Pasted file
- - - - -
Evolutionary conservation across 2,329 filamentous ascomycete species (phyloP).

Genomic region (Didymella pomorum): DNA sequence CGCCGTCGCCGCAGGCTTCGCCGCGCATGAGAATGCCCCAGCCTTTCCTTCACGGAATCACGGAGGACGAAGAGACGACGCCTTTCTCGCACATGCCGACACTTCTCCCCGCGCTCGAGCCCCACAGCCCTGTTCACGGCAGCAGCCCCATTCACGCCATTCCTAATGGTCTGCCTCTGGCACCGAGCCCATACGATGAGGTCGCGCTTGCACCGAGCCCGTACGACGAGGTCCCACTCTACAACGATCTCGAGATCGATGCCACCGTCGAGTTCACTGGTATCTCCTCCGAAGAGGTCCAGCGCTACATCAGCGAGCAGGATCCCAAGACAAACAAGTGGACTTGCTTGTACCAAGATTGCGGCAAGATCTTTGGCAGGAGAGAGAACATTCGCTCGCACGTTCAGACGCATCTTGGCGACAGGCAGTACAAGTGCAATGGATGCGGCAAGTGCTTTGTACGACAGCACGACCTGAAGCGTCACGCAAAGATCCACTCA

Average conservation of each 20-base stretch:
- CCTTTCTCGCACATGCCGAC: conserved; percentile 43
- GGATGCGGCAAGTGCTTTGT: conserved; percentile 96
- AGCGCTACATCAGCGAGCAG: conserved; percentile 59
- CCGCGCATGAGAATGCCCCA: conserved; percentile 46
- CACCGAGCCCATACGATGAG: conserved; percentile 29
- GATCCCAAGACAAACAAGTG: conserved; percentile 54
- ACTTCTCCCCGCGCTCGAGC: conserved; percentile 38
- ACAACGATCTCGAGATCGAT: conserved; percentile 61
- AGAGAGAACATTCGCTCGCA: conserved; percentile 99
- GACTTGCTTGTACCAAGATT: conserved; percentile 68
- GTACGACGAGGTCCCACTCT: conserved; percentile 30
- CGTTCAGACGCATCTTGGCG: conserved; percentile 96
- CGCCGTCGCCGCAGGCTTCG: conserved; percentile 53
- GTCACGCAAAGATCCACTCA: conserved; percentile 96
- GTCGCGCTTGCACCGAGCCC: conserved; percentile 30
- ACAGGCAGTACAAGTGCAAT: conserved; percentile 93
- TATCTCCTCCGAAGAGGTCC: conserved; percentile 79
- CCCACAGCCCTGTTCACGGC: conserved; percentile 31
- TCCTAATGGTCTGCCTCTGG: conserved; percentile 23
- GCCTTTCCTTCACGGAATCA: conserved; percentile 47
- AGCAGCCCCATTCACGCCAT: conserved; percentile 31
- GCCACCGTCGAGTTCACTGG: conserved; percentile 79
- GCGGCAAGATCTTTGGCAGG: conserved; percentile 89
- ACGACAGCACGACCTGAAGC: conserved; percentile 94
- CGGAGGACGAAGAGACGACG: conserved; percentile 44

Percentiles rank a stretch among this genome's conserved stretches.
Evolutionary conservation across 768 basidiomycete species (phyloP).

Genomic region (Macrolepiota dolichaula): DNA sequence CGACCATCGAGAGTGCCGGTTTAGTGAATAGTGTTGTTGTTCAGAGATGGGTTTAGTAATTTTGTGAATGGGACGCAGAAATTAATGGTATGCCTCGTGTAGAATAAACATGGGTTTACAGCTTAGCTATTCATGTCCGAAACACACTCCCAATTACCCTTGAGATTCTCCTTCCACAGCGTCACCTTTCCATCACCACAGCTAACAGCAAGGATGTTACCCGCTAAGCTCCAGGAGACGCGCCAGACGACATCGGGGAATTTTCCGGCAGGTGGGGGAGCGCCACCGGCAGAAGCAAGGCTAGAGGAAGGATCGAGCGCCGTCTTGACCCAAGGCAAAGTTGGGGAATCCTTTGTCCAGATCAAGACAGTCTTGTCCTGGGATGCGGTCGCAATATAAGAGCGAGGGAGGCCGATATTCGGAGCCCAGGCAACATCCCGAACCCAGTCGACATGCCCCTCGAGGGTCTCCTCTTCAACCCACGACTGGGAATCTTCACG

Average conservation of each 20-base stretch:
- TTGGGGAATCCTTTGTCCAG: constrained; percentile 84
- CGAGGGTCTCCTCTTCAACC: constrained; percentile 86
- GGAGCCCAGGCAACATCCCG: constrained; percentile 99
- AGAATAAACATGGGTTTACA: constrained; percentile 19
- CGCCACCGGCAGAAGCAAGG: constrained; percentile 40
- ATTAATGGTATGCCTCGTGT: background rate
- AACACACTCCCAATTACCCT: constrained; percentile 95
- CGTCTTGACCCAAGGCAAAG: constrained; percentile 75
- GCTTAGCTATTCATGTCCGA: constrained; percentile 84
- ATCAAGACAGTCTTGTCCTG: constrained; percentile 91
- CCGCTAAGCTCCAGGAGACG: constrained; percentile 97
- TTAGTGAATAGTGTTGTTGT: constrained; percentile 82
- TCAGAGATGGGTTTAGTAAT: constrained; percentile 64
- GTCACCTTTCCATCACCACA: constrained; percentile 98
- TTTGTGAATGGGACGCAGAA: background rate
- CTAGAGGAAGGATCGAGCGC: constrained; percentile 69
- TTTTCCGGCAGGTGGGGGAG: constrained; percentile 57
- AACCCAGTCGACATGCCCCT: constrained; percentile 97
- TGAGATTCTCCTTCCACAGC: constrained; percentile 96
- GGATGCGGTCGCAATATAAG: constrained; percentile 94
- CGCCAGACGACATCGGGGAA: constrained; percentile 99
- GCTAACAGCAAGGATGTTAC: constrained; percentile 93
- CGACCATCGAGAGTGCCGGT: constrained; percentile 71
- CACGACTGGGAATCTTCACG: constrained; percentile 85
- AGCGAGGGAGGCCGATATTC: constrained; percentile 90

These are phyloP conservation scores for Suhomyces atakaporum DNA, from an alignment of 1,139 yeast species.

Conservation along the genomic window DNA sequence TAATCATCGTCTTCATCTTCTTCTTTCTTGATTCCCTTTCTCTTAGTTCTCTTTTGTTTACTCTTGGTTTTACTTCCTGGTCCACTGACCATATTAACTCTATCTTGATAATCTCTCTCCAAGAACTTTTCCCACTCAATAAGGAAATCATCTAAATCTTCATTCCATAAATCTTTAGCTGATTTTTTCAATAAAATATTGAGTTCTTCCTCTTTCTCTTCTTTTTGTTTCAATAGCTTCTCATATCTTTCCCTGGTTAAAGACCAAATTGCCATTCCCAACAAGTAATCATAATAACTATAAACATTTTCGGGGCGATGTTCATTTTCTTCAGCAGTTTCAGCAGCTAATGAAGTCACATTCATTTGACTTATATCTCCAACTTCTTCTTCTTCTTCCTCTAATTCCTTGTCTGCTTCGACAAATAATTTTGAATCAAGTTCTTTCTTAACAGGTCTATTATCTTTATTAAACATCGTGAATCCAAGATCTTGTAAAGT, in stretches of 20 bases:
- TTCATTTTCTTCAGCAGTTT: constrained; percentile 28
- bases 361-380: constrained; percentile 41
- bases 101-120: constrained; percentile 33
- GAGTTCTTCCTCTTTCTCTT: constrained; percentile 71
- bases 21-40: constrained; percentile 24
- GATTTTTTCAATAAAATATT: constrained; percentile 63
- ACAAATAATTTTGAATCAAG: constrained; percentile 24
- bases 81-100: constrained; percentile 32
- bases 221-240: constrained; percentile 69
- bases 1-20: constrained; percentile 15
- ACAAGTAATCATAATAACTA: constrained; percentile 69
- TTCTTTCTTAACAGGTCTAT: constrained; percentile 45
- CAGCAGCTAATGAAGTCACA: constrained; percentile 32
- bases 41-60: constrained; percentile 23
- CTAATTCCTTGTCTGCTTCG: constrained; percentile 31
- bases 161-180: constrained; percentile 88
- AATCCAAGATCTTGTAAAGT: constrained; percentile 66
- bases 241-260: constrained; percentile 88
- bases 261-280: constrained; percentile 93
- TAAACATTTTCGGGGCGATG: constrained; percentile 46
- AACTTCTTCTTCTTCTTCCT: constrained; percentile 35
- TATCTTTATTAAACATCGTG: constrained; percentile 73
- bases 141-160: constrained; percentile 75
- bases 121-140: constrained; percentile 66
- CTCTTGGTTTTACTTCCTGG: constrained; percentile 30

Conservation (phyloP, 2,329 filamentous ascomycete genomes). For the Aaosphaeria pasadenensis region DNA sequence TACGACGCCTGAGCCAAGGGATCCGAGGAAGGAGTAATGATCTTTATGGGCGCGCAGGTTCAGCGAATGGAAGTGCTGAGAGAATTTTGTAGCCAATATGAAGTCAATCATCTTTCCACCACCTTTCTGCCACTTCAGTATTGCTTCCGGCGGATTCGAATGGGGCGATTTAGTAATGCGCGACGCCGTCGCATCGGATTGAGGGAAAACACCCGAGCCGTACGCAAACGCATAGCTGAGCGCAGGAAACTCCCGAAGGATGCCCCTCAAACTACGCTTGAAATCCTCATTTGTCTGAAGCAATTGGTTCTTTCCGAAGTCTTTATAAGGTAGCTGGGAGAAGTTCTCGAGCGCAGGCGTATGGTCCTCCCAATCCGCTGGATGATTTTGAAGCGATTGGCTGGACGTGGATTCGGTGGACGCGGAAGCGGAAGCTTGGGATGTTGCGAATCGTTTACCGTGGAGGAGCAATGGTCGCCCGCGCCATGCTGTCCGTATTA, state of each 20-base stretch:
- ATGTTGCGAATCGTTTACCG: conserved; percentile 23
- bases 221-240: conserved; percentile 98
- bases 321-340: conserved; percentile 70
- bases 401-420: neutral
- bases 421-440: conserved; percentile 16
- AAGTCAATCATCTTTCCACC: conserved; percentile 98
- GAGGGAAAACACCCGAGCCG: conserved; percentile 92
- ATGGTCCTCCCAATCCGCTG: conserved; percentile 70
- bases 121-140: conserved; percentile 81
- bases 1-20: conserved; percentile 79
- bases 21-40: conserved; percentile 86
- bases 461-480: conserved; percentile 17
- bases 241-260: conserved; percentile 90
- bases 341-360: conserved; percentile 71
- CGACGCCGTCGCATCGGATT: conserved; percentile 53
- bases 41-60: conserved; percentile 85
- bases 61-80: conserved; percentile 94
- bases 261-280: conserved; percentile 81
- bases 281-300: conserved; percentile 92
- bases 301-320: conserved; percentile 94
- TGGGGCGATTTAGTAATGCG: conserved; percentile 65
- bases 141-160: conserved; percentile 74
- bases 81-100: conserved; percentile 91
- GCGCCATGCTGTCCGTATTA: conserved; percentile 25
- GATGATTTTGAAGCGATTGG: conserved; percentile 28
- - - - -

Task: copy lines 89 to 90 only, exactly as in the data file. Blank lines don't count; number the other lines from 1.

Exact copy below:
- bases 401-420: neutral
- bases 421-440: conserved; percentile 16